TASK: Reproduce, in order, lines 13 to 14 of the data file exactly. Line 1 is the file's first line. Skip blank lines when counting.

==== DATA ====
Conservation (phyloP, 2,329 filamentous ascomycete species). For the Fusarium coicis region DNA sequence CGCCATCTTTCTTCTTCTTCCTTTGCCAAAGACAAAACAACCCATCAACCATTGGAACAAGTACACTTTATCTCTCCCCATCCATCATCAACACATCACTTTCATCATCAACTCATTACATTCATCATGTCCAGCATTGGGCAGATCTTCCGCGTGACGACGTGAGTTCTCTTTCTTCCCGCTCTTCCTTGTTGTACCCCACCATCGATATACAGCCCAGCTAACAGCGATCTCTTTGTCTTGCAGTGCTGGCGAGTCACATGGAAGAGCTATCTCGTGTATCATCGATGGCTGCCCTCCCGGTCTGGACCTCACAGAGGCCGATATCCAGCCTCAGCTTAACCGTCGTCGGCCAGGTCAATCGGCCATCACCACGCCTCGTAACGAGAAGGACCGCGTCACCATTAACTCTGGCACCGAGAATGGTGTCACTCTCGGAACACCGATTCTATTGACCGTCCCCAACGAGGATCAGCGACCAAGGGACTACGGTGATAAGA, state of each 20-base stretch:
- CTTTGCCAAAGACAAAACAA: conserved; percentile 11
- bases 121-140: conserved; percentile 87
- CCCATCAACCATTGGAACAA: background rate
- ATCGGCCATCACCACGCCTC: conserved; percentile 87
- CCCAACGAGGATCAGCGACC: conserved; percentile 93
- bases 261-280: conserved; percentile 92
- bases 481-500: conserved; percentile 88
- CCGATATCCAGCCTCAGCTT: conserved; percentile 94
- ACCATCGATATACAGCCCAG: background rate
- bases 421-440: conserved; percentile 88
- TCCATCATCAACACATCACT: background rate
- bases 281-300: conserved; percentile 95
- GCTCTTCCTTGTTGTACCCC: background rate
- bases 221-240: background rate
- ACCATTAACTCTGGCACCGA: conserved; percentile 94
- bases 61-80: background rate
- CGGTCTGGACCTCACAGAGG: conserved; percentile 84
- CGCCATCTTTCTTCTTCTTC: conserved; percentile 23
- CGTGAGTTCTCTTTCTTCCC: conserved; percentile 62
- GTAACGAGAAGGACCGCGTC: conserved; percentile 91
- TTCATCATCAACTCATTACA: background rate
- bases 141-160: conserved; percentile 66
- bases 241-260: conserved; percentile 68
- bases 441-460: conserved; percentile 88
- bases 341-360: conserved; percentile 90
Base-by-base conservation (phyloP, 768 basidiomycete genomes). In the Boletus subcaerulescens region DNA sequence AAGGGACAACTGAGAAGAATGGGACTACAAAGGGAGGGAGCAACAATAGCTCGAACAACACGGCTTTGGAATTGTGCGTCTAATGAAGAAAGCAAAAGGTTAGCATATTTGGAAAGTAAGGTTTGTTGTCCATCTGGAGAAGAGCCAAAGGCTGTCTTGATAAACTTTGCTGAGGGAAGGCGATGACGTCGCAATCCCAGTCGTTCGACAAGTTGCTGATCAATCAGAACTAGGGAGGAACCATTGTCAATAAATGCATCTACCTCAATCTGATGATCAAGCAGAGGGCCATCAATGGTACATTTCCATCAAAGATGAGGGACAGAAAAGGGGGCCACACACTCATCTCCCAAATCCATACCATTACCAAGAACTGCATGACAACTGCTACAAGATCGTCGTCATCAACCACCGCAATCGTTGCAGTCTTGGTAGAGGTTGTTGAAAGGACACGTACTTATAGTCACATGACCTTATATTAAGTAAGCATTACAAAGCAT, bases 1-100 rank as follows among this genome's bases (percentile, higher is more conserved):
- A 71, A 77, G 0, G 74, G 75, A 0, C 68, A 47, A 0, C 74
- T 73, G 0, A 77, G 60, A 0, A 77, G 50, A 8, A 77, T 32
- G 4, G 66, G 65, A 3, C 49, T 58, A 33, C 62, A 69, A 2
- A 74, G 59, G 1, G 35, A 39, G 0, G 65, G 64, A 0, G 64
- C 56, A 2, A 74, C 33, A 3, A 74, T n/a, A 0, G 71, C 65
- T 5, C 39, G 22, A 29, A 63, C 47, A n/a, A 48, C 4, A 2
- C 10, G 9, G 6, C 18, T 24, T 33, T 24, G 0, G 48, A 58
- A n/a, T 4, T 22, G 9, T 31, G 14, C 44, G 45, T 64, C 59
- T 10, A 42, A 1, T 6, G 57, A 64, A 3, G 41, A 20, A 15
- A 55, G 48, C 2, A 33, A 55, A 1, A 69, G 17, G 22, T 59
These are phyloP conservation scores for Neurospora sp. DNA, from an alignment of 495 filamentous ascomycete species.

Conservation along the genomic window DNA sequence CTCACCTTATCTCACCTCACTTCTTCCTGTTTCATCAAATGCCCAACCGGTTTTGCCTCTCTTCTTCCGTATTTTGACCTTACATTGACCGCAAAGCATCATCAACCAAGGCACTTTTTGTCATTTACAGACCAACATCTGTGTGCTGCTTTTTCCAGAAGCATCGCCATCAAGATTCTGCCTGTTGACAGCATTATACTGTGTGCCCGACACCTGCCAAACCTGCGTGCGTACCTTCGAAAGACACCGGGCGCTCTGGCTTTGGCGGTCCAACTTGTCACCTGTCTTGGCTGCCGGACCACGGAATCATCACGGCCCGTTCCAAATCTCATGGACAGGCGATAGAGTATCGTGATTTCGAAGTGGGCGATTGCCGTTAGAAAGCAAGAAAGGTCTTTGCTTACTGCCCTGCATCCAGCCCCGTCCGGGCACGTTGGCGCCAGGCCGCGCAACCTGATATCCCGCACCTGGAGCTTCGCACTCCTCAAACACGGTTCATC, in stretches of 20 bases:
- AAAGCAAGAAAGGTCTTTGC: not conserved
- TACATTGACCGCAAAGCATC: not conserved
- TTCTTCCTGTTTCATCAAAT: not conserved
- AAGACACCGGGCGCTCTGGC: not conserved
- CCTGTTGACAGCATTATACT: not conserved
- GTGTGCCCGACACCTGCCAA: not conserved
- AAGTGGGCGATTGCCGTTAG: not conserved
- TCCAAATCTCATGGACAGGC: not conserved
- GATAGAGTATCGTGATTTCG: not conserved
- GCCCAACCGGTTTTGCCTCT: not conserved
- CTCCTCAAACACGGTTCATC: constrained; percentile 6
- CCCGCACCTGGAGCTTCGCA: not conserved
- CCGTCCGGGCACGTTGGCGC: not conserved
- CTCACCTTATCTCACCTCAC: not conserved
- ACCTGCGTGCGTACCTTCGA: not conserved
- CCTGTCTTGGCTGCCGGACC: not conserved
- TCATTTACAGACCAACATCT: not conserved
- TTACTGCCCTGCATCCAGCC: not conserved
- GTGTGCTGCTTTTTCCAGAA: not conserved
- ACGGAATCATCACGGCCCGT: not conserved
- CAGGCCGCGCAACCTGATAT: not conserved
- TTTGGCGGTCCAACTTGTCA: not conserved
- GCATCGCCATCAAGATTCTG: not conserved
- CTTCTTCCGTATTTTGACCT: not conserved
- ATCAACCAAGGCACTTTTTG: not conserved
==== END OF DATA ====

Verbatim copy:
- bases 281-300: conserved; percentile 95
- GCTCTTCCTTGTTGTACCCC: background rate